This section is from the book "British Dogs: Their Varieties, History, Characteristics, Breeding, Management, And Exhibition", by Hugh Dalziel. Also available from Amazon: British Dogs.
No more elegant dog exists than a good specimen of the Italian greyhound.
There is in such a refinement of form and a grace in every movement that inevitably attracts the dog lover and compels his eulogies.
The beauty of form is matched with a delicacy of frame exquisitely attractive, and mark this pretty pet as fit only for the companionship of women, whose tender handling alone is light enough to save from efface-ment the peach bloom that seems to adorn them, and preserve from destruction a frame too fragile for the rough touch of masculine hands.
MR. JAMES FLETCHER'S ITALIAN GREYHOUND "WEE FLOWER" (K.C.S.B. 7763).
Sire Prince - Dam Beauty.
This view may arise from some unusual and unaccountable idiosyn-cracy on my part, for certain it is that these most frail specimens of canine flesh are almost entirely exhibited by men, rarely by women; but I must confess I always experience a feeling of relief when I see such brittle looking goods as Italian greyhounds freed from the coarse and heavy hands of men exhibitors.
As the name imports, Italy is the native home of these exquisitely lovely dogs; yet it is not under the azure skies of Italy that they are brought to the greatest perfection, but rather under clouds of dense London smoke, and in defiance of the raw, chilling mists that surround them in their Scottish home. Those sent us from Italy are comparatively coarse, but, under the magic skill of English breeders, the lines of beauty natural to the breed are retained and developed, all coarseness is smoothed away, and the delicacy and refinement which is their inheritance improved upon.
As a breeder of Italian greyhounds at the present time I should say Mr. Bruce, of Falkirk, is facile princeps, although Mr. Steel makes a good second, and between them they make the Italian class at the Edinburgh shows one of the features of that gathering, for nowhere else is seen classes of this kind so strong in numbers and quality, and the best of winners at English shows of recent years, Wee Flower, Crucifix, Rosy Cross, Bankside Lily, and others have been bred by these two gentlemen.
Mrs. Temple, of Morley Wilmslow, Cheshire, also possesses a good strain, which she brought from Italy more than forty years ago, and has improved upon by careful selection in breeding. This lady does not exhibit and, therefore, her dogs are not so well known as they deserve to be; but several from her stock have, I understand, successfully competed in the show ring.
For a number of years there was nothing that had a chance in a show against Mr. Macdonald's famous little Molly, a dove-coloured specimen, diminutive in size, and of exquisite proportions. Molly lived to the very considerable age of twelve years, and literally went to her grave burdened with honours. Unexceptionally good as she was, I am of opinion that a small lovely dove-coloured specimen of Mr. Bruce's, the name of which I am uncertain, is all over quite as good as Molly was, and it is quite certain that competitors now are much superior as a whole to those Molly had to meet in her time.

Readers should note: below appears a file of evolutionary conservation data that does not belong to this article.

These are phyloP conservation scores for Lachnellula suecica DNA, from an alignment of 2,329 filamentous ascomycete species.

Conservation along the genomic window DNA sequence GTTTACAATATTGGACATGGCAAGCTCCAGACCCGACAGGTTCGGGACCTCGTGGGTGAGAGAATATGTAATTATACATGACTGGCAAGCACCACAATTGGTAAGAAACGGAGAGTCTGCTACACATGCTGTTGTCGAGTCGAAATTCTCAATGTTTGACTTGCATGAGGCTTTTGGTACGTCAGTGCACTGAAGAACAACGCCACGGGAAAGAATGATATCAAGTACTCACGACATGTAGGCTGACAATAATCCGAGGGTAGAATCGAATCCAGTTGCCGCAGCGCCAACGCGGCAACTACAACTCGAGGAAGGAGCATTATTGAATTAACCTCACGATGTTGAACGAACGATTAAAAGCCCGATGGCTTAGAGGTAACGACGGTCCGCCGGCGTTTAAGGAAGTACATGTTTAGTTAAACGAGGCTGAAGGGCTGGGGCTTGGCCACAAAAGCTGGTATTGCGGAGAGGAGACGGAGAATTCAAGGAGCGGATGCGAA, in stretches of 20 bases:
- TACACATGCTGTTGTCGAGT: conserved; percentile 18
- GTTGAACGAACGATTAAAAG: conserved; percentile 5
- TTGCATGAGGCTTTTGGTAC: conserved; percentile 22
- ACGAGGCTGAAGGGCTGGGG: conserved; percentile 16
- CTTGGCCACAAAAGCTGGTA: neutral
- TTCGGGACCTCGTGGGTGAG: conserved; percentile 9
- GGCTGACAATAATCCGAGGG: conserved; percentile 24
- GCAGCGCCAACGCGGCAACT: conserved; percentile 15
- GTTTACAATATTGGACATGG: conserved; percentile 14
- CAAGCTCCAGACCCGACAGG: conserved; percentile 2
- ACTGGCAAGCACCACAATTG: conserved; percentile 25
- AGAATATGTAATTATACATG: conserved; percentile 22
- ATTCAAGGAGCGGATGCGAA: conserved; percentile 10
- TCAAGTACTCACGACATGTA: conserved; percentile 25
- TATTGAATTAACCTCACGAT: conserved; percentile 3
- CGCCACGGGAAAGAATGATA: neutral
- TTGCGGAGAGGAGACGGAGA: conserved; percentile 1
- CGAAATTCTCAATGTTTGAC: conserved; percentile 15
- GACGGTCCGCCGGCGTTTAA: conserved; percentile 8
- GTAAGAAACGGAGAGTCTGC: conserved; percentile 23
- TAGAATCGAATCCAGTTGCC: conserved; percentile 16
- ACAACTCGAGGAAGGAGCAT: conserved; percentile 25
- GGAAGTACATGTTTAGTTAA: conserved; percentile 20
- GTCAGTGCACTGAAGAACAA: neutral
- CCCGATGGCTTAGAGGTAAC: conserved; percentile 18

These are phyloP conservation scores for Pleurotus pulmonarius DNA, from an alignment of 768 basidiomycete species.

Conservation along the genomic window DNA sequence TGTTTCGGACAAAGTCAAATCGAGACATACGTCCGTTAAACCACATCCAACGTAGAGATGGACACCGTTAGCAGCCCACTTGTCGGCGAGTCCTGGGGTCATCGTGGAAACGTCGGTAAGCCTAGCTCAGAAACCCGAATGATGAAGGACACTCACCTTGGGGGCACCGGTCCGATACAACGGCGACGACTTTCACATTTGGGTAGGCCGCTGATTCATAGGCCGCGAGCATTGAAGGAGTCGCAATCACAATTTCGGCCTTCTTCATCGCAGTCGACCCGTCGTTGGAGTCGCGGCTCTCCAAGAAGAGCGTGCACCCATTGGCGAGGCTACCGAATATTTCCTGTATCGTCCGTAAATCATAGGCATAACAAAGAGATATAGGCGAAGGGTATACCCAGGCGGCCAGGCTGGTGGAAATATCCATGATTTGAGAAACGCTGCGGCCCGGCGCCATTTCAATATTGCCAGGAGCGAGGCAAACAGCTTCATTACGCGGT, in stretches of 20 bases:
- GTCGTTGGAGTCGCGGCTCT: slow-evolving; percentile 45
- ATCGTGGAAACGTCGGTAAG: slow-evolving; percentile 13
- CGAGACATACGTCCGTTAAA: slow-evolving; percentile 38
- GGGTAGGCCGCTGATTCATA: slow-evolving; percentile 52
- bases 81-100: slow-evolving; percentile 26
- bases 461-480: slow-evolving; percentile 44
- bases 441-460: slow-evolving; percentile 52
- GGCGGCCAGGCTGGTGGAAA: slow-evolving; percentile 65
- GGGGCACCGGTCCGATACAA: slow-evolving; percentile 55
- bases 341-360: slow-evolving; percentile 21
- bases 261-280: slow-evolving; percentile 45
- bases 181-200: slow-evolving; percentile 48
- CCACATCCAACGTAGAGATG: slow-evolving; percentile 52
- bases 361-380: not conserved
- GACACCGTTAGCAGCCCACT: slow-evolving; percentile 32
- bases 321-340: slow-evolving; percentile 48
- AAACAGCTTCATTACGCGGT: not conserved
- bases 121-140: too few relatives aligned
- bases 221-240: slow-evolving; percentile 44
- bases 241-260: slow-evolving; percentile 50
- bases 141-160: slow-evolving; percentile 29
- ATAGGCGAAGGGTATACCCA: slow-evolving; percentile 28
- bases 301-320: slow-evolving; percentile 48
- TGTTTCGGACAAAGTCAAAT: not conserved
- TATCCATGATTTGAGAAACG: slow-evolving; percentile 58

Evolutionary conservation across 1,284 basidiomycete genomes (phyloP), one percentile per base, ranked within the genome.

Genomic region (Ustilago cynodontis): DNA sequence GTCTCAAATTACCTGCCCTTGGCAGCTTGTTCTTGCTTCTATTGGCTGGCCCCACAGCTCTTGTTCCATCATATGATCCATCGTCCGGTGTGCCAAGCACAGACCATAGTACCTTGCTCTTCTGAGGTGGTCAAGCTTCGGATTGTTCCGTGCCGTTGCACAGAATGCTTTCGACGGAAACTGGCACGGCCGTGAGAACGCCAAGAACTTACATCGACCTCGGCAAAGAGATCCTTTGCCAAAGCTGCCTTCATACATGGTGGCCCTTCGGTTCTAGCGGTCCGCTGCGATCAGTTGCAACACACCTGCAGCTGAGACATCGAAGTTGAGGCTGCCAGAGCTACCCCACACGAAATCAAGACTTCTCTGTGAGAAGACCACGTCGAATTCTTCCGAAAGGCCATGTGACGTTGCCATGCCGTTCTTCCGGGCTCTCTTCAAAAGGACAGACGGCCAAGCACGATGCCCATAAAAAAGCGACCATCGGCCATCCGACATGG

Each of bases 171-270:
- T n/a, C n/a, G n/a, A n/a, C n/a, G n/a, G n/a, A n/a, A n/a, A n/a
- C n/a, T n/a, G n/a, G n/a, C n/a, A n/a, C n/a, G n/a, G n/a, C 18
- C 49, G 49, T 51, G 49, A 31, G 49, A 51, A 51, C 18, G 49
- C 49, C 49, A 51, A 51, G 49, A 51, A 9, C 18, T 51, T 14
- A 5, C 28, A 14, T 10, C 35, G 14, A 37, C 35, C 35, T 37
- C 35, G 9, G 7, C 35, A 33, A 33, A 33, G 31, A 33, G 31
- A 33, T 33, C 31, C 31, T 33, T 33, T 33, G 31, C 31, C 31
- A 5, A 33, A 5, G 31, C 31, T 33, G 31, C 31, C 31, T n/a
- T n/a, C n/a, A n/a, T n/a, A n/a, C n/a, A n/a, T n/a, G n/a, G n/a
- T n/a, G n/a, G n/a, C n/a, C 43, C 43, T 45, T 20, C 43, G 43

The Italian greyhound is a diminutive of the gallant coursing breed; but whereas, in the latter we look not only for beauty of outline, but also insist on strength, as shown in great muscular development, in the former we are satisfied with elegance, if there is but sufficient vitality to give activity and playfulness. In play, the graceful movements of the Italian greyhound are seen to perfection, their attitudes being strikingly beautiful; in their ordinary walk they have a mincing gait, varied by more spirited motions, prancing like a high stepping and restive horse.
The weight of the Italian greyhound for show purposes should not exceed 71b., and those between 41b. and 51b. are preferred.
One of the greatest defects met with in this breed is the high forehead and prominent skull, introduced, probably, by resorting to a cross with the apple-headed toy terrier in the desire to reduce the size. The head should be flat in the skull, long, and gradually tapering to the point of the muzzle.
The eyes should be rather large, and with a languishing expression. This dog is of a very loving disposition, showing strong affection to its owner. Eyes too full and watery are not uncommon, and are a great blemish.
The ears should be small and thin in texture, carried a la greyhound.
The neck must be long, thin, and supple.
The coat should be remarkably fine, soft, short, and silky. The colours are various, and all very beautiful, red fawn, golden fawn, blue fawn, dove colour, lavender, cream colour, white with dark points, blue, and parti-coloured. The latter is not generally admired, yet there is a fawn and white, shown by Mr. Bruce, which I consider very handsome; brindle I do not remember to have seen.
The question of colour must always be one of individual taste, but self colours are preferred, and the chief consideration is to have them decided and rich.